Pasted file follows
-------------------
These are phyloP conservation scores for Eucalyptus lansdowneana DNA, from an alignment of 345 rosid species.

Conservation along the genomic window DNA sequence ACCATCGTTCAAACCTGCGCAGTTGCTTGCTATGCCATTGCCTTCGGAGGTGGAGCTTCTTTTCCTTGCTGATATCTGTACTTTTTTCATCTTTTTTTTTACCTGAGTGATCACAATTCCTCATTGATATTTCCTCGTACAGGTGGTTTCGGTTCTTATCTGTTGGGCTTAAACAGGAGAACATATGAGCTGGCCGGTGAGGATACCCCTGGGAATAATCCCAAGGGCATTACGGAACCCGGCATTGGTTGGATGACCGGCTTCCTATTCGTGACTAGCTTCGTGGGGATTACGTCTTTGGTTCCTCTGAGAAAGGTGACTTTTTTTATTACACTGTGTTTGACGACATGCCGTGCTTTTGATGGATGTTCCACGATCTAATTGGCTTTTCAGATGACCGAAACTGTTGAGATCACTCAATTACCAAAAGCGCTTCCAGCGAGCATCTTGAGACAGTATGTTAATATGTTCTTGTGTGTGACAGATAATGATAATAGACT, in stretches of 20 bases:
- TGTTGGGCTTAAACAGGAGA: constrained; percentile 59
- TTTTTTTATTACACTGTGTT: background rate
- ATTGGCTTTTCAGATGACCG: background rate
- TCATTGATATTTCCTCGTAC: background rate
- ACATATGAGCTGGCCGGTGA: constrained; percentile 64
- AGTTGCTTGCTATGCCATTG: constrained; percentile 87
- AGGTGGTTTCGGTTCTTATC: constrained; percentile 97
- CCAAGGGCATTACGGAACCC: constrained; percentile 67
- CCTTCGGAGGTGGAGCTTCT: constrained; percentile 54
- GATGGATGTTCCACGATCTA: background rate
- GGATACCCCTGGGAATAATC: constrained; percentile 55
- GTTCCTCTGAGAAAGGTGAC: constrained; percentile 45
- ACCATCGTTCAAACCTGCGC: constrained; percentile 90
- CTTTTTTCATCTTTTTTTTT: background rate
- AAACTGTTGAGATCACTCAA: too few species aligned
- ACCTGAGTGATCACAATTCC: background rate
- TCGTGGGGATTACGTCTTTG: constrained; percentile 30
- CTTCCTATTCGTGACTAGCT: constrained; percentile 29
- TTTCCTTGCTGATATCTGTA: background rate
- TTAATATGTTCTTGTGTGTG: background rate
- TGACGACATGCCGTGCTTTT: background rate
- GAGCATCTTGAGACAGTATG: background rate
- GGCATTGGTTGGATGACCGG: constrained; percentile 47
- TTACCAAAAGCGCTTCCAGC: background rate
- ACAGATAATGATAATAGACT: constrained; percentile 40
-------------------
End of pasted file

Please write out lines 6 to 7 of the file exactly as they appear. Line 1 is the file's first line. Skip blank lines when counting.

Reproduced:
- TCATTGATATTTCCTCGTAC: background rate
- ACATATGAGCTGGCCGGTGA: constrained; percentile 64